Archives For Phil Cooke

photo-1436377734980-0ee004df570b-1-e1452659614300

Looking at the direction of the culture, the shape of trends, and the current challenges we face, here’s a handful of ideas to look for in 2016. I strongly recommend that you share this with pastors, ministry and nonprofit leaders you know, because from a media perspective, these are the critical areas that I believe we should focus our messages on in the coming year:

People will be looking for deep answers, not just “practical” advice.  The last 20 years has been a time of “practical” teaching in the church. It was based on the assumption (not always wrong) that people needed to look at the Bible for answers to everyday questions. But too many pastors started preaching shallow topics like “The 5 Keys to a Successful Marriage,” “3 Steps to God’s Healing Power,” or “The Secrets of a Better Prayer Life.” Many of those topics may have been helpful, but if you look at the Christian section at a typical bookstore, it doesn’t look much different than the secular self-help section. Our message has become Oprah in a “Christianized” package.

Colleges are getting the same message by the way. After the last 50 years of…

Continue Reading

Recently, at a major CEO conference Lou Holtz, one of the most successful college football coaches in history, shared his insights about success, failure and leadership. His thoughts are worth hearing, and here’s a few powerful moments that stood out for me:

On Vision:

“This is what I believe: You have to have a vision where you want to go. Without a vision you have nothing. You have to have a plan of how you’re going to get there. And you have to lead by example. What holds a country together, what holds a family together, what holds a business together are core values. And core values are something you would not compromise.”

On Mistakes:

“The biggest mistake I see: You have so much success, the expectations get so great that winning is a relief. Losing is a disaster. And so, because of that, they fail to raise the standards. I went to Notre Dame. I took a program on the bottom, we took it to the very top. For nine straight years we went to a Jan. 1 bowl, the Sugar, the Cotton, the Orange, or the Fiesta. We took it on top and we…

Continue Reading

After decades working with churches around the world, I’ve discovered that one of the most difficult challenges pastors face is finding the right “Executive Pastor.” In a significant number of cases, local pastors don’t really understand the role. In my opinion, one of the best XP’s in the country is Mike Buster, Executive Pastor at Prestonwood Church in Plano, Texas. He’s worked with Pastor Jack Graham for 28 years, and they’ve become a remarkable team. In fact, in my opinion, Jack Graham is one of the greatest leaders in the church today, therefore the standards at Prestonwood are high.   So I asked Mike to tell me about the purpose, role, responsibilities, and challenges of being an XP. Here’s what he said:

Phil Cooke:  What’s the purpose of an “Executive Pastor”?

Mike Buster:  The Executive Pastor should know the heart, vision, goals and desires of his pastor. He should have the fortitude and wisdom to take the skeleton vision provided by the pastor and put flesh on it. He is to be a steward of the church’s resources and the pastor’s vision. The XP should be able to see the…

Continue Reading

Now that my friend Brian Houston’s new book “Live Love Lead” is out and being read by plenty of leaders, I thought it was time to ask him some questions. As founding Pastor of Hillsong Church, with locations in at least 15 major cities around the world, his leadership principles have impacted thousands of pastors and ministry leaders. Plus, “Hillsong Music” is the most popular worship label worldwide, and the feature length motion picture “Let Hope Rise” – about their band “Hillsong United” – is in the works. So we had a lot to talk about:

Phil Cooke:  Hillsong seems to be taking off like a rocket these days. You’re continuing to open churches in major cities around the world, the conferences are growing, Hillsong music is exploding, and the feature film “Let Hope Rise” will be released soon. With everything that’s going on, why did you decide to write the new book right now?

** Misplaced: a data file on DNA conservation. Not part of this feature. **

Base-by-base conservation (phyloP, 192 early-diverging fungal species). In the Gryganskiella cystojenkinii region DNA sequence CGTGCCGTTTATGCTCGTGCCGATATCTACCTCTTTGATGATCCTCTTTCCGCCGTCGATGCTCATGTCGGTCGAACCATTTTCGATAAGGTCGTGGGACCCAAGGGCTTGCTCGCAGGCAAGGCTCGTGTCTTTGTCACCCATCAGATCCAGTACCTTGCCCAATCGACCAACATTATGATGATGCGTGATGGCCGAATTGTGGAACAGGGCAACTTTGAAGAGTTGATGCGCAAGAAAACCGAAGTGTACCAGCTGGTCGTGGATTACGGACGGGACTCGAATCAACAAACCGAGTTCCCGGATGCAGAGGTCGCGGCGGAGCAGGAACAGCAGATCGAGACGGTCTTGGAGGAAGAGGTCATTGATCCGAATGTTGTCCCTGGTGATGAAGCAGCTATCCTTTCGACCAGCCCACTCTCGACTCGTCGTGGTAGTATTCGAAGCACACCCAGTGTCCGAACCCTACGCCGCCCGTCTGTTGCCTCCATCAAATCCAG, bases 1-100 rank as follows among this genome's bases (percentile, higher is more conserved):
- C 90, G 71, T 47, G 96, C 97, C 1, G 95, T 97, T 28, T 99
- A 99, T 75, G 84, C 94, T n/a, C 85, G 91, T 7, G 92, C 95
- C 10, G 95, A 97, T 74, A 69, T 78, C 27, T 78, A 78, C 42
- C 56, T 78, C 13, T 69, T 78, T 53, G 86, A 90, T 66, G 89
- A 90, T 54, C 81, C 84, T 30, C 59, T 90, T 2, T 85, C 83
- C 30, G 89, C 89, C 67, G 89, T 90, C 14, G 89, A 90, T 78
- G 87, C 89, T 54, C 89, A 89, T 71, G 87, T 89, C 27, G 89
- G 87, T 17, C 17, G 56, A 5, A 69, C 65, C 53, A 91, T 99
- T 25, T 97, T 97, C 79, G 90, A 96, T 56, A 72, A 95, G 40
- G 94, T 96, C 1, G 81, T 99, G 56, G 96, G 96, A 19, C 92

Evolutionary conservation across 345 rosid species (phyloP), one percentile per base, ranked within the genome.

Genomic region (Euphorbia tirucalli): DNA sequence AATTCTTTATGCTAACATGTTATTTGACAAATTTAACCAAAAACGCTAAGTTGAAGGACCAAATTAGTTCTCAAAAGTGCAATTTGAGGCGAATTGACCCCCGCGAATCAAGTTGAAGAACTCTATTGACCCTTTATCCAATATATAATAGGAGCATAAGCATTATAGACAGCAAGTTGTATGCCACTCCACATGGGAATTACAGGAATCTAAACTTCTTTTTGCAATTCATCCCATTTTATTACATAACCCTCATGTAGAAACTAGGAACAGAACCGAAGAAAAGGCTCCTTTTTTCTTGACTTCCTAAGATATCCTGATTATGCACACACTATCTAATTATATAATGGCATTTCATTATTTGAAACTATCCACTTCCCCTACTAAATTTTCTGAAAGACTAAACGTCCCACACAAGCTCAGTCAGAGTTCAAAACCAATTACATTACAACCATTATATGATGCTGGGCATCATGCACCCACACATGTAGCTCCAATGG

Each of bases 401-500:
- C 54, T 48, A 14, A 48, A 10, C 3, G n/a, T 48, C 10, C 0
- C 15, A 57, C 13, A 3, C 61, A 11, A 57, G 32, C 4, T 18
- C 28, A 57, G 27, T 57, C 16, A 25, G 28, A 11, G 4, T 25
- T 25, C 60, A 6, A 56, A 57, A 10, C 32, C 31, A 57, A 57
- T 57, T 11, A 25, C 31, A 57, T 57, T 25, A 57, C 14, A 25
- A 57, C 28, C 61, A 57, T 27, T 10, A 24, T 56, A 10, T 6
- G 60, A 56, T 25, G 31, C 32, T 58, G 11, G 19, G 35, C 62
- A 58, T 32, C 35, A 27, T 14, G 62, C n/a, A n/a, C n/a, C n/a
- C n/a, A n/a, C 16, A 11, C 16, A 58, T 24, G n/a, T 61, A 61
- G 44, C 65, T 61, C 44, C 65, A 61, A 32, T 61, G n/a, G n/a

Brian Houston:  God’s grace never ceases to amaze me. Last year I turned 60 and celebrated 40 years of ministry – and…

Continue Reading

Bible Museum

Our world is shaped by innovation—the newest iPhone, the latest Netflix show or the most current social media app. It’s hard to imagine a world without these devices, but iPhones have only been around since 2007, unlimited streaming on Netflix came the year after and Facebook is a young company at just eleven years old.

The world before this unlimited access to information now seems archaic, but staring at “devices” all day can prevent us from seeing the bigger picture. The bright light of the screen can be more than a little blinding.

Fortunately, there are remedies for this. Increasingly, many American families have employed restraints like digital curfews, no more screen time after, say, 9 PM. Others make a more substantial effort to reconnect with the larger community by joining clubs or leagues.

Museums, however, offer us the best opportunity to shed our often streamlined worldview to better connect with history and understand current events in a way that can impact and shape our lives. While technology has made amazing advances that have changed the way we learn about the world, nothing can come close to the total immersion we can experience at a museum.

In Washington, D. C., considered by some to be the museum capital of…

Continue Reading

imageIf you work on the communications or media team at a church, ministry, or nonprofit, your job is to share the story of your organizations to the local community and sometimes the world.  While a pastor or leader may speak to the local congregation or supporters, your job is to take that message and share it on a much bigger platform.  To do that well, here’s a list of critical things you and your team need to know:

1. Understand the pastor or CEO’s vision.   That’s where your messaging begins.

2. Learn as much as you can about every media position, from graphic designer to video operator.  As a leader, you need to at least have an idea of what each role requires.

3. Ultimately – it’s not about technical equipment – it’s about connecting.   I don’t care how fancy your new software is, the question is, are you using it to connect your message with people?

4. Understand today’s culture.  Communicating a message has changed dramatically in today’s digital world.  Know how to make that change work for you.

5. Learn to work under authority.   If you want to be an independent filmmaker, novelist, or…

Continue Reading